The present invention relates to an improvement in voltage regulators. The following description is presented to enable one of ordinary skill in the art to make and use the invention as provided in the context of a particular application and its requirements. As used herein, the term “connected” is used herein to describe the direct connective relationship between two circuit elements (i.e., by way of a conductive wire or trace without an intervening circuit element), and is distinguished from the term “coupled”, which indicates two circuit elements that are connected in a signal path but may be separated by zero or more electrical elements. Various modifications to the preferred embodiment will be apparent to those with skill in the art, and the general principles defined herein may be applied to other embodiments. Therefore, the present invention is not intended to be limited to the particular embodiments shown and described, but is to be accorded the widest scope consistent with the principles and novel features herein disclosed.

FIG. 1 is a block diagram showing a system 100 including a conventional switching (e.g., BUCK) regulator 20, a conventional FPGA 30, and a dual input prioritized LDO regulator 101 according to an embodiment of the present invention. In the present embodiment, system 100 is made up of multiple discrete IC devices (i.e., BUCK regulator 20, conventional FPGA 30 and LDO regulator 101 are separately fabricated and assembled using known fabrication and assembling techniques). In an alternative embodiment, two or more of BUCK regulator 20, conventional FPGA 30 and LDO regulator 101 are integrally fabricated on a single semiconductor (e.g., monocrystalline silicon) substrate using, for example, BiCMOS fabrication techniques.

System 100 is similar to the conventional arrangement described above in that BUCK regulator 20 supplies a relatively high regulated voltage VI/O (e.g., 3.3V) to the I/O circuitry of FPGA 30, and LDO regulator 101 provides a relatively low regulated voltage VCORE (e.g., 2.5V) to the core logic circuitry of FPGA 30. In addition, similar to the system shown in FIG. 4, a raw voltage source (e.g., a battery) provides a relatively high, unregulated voltage VRAW that is supplied to BUCK regulator 20, which utilizes unregulated voltage VRAW to generate regulated voltage VI/O in a known, highly efficient manner. Further, regulated voltage VI/O is utilized both by the I/O circuitry of FPGA 30 and by LDO regulator 101 to generate regulated voltage VCORE in the manner described below.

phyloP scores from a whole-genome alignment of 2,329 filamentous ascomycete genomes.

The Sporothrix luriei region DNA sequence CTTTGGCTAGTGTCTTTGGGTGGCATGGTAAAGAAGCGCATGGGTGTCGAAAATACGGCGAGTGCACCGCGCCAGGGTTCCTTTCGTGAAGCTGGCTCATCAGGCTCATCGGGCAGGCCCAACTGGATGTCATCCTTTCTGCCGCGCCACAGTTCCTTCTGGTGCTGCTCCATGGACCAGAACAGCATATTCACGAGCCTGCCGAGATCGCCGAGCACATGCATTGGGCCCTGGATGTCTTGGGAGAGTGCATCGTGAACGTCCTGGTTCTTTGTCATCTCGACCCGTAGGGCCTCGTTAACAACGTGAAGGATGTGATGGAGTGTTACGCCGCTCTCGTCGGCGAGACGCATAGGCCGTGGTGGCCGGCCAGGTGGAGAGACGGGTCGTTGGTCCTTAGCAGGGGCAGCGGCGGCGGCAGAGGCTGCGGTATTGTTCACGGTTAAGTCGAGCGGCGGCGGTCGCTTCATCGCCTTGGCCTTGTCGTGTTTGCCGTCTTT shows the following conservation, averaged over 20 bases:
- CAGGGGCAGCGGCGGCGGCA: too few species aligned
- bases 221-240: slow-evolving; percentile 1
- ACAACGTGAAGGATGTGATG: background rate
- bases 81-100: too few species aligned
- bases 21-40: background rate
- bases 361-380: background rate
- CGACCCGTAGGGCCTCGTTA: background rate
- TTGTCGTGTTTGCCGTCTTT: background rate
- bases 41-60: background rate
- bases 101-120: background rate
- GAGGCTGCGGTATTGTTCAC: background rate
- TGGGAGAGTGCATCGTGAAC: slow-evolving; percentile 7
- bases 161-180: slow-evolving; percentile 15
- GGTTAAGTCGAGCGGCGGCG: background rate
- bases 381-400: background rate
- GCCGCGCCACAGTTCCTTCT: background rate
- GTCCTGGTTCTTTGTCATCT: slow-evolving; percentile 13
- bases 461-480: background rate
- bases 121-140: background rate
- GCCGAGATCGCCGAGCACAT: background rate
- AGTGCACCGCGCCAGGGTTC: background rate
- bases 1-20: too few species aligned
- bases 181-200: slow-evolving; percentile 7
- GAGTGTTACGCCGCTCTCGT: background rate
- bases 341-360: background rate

The system shown in FIG. 1 differs from the conventional system of FIG. 4 in that LDO regulator 101 generates regulated voltage VCORE using either of unregulated input voltage VRAW supplied to a first regulator circuit 110 by way of a first input terminal A, or regulated input voltage VI/O supplied to a second regulator circuit 120 by way of a second input terminal B. First regulator circuit 110 includes a first NPN transistor (output device) M1 that is coupled between input terminal A and an output terminal O of LDO regulator 101. First regulator 101 also includes a first control circuit 115 for controlling NPN transistor M1 such that the regulated output voltage VCORE is generated on output terminal O immediately after unregulated input voltage VRAW is supplied (in particular, when voltage VRAW rises above a minimum voltage level). Second regulator circuit 120 includes a second NPN transistor M2 that is coupled between input terminal B and output terminal O, and a second control circuit 125 for controlling NPN transistor M2 to generate regulated output voltage VCORE at output terminal O when regulated input voltage VI/O, which in this example is supplied from BUCK regulator 20, reaches a predetermined operating voltage level.